|Rowena's Page, Rowena Gets Married.||Book 8, Part 13|
Rowena put her hand over her eyes. “Maralynne,” she said into the phone, “I'm very sorry, but—”
“Rowena!” Her sister had a patented wail she used on such occasions, which had been modified only slightly over the twenty-plus years she'd used it. “I need this dress for my audition, and I promise I'll pay you back when I get paid!”
“Paid for what?” Rowena asked, though she already knew the answer.
“For the role I'm going to get! Please?”
“Since when do you have to audition in costume?” Rowena asked. She kept to herself the other question, Since when do you get paying roles?
There was a slight pause. “It isn't really a costume costume,” Maralynne said. “It's just—just to impress them.”
Rowena slapped her palm on the table and Caesar the cat looked up at her with lazy surprise. “Maralynne!” Rowena said. “You must have hundreds of outfits, every one of them an absolute—”
“But this dress is different,” Maralynne said. “You should see it. The neckline—”
“No,” Rowena said.
“Find something cheaper. Preferably something you can actually afford. Maybe even something you already own.”
“But I'm your sister! We're family! We have to do things for each other!”
As if Maralynne ever did anything for her. “I am hanging up now,” Rowena said. “Goodbye, Maralynne.” And she put the phone down. She closed her eyes, took a deep breath, then got up and started a cup of tea. The water had just begun to boil when the phone rang again. She let out a groan, poured the water quickly, then picked up the phone.
“Hello?” she said, as nicely as she could in case the caller wasn't Maralynne.
“Rowena, this is your mother.” Rowena closed her eyes. “I know you must be very busy planning your Big Day and everything, but I was wondering if you might just reconsider the catering.”
“The catering. The Girls had our annual Big Brunch and it was Libby's turn to choose the restaurant—you remember Libby Antwerp?”
“I remember Libby Antwerp. Mother, I—”
“Libby chose the nicest place, we're all sure it was an accident, of course, considering Libby, but it's a—”
“Mother. We have our caterer. All that has been arranged. It's settled.”
“The most wonderful crepes, and these darling little—”
“Mother. We have our caterer. Our caterer is perfectly—”
“Wonderful! The most wonderful pastries, and I asked if they do wedding cake, and they—”
It took quite a bit longer to end the call this time, and though Rowena managed to keep her caterer she found that her tea, when she finally managed to get to it, was not only very strong but cold as well. She drank it anyway, then made a fresh cup. This was just about ready when the phone rang.
She took a deep breath before answering. “Hello?”
“Hi, Rowena. Is Sammy there?”
“Mike, hi.” She could feel herself relaxing; unlike her sister and her mother, Mike was not on her “problem people” list. “He's not home yet, but I could have him call you when he gets here.”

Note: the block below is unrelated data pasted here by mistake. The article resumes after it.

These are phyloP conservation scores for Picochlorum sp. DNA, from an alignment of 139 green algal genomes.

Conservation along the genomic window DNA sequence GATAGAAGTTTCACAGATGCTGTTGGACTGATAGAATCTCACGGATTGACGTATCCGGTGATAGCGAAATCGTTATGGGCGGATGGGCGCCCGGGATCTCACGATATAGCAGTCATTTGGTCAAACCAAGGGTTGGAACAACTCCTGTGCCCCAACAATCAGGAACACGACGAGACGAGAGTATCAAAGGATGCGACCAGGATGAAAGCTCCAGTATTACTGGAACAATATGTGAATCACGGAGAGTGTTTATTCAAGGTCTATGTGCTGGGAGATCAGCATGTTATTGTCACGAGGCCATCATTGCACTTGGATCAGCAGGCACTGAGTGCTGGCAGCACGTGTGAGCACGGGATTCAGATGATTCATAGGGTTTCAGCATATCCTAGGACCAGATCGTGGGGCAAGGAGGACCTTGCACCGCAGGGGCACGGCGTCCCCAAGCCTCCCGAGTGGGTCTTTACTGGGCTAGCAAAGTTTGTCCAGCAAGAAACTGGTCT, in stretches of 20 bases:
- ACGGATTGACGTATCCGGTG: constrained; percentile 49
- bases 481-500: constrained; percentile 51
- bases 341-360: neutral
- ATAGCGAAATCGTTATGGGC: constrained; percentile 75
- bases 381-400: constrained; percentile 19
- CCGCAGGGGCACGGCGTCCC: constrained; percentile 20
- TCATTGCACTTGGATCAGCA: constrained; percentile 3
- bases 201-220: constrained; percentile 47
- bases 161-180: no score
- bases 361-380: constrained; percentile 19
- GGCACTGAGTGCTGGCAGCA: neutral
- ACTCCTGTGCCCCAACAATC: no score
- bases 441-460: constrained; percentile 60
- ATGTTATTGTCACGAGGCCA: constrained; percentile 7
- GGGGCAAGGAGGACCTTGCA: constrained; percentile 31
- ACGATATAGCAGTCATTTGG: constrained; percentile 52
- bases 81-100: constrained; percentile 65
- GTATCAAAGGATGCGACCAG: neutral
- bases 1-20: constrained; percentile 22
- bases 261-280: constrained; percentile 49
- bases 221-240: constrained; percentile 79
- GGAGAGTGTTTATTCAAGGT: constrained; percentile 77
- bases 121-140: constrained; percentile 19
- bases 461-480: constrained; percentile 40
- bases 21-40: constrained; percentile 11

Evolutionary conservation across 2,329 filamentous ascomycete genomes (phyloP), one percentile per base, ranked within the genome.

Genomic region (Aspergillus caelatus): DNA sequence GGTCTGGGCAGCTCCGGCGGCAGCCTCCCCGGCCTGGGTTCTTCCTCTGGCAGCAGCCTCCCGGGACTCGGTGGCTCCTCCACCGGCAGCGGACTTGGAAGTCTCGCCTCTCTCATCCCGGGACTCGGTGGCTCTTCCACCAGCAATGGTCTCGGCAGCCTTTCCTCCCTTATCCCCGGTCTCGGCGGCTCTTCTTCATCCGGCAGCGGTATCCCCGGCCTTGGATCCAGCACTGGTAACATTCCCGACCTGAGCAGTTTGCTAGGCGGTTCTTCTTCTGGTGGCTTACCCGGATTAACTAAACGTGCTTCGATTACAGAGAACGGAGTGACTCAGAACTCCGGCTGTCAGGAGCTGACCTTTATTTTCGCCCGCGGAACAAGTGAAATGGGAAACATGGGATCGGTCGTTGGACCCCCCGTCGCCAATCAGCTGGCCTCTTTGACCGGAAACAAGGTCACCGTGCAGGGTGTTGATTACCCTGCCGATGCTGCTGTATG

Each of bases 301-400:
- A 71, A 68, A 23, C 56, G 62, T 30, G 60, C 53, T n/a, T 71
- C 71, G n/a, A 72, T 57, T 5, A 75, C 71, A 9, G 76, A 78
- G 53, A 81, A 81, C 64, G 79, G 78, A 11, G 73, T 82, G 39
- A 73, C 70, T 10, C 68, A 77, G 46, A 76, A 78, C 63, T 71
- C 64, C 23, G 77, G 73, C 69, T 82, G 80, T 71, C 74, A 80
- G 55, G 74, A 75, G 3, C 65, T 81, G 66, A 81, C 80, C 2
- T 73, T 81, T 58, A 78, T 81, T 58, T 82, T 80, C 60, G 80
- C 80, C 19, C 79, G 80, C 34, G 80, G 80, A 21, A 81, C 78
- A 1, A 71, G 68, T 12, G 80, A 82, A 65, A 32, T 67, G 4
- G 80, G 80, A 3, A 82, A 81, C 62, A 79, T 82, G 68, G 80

“No, actually this is—we want to—we're planning a surprise party for him. If we can get you to go along with it.”
“A surprise party?”
“Yeah. We can't seem to agree on whether it's a ‘good luck on your LSAT’ party or a sort of co-ed pre-bachelor-party thing. But we figure he needs a party either way.”
Rowena laughed. “Sounds good,” she heard herself saying.
“Great. Here's what we've got so far.” And he began to outline the plans.
It was pretty simple, really. Sammy's friends would gather at Rowena and Sammy's apartment before he came home and surprise him there with some take-out food. Sammy wouldn't have to be coerced into going anywhere, and the guests wouldn't have to stay very long if he was tired.
“Sounds like a pretty low-key surprise party,” Rowena said.
“Yeah, well, we don't want to really disrupt anything. I mean, he does have to study; he just . . . doesn't have to do it every single minute. And . . . we want to make it pretty easy on you as well.”
“Well, thank you. If—wait, I think I hear him. I'll call you from work tomorrow, okay?”
“Great. Thanks, Rowena.”
She hung up the phone, and managed to be digging a saucepan out of the cupboard when Sammy walked into the kitchen. They greeted each other, and she asked him about his day. Sammy groaned and shook his head.
“My computer crashed,” he said. “I had all this stuff on it that I hadn't printed out yet or backed up or anything. As far as I know it's gone.”
“Oh, Sammy. How bad is it?”
“Bad enough. A bunch of addresses and so on. A draft of a rather important letter. What gets me is I do back everything up; I was gonna take care of that tonight.”
“About three hours after the crash, I was gonna back everything up.”
“Is it still down?”
“As of when I left. The IT guy said he might know what went wrong, and that if he's right he can probably fix it.” Sammy shook his head again, then gave her a kiss. “Let's forget about all that. What's for dinner?”
Rowena called Mike's cell phone the next day, got his recording, and left a message with her work number. He called her back during his lunch, which was before Rowena's lunch, and told her how many guests to expect. They settled on Chinese food, which Mike would bring, and a decorated cake, which Barb would bring. Somebody had crepe-paper streamers, which everyone could help put up, and somebody else would bring wine.
“Wine,” Rowena repeated, writing this down as she had everything else. “Good. Thanks, Mike.”
“No problem. See you soon.”
“See you. I'm looking forward to this. 'Bye.”
Rowena hung up, then looked over the list she'd made. Everything seemed pretty well under control. About all she had to do was get home on time and enjoy the party.
“Mac?” asked Marjorie, who hadn't been there a minute ago. “I thought your boyfriend's name was Simon or something.”
“Sammy,” Rowena corrected. “And he's my fiancé.”
“Fiancé,” Marjorie said. “Excuse me.” She eyed Rowena shrewdly; shrewdly, that is, for Marjorie. “So what do you and this Mac guy need wine for?”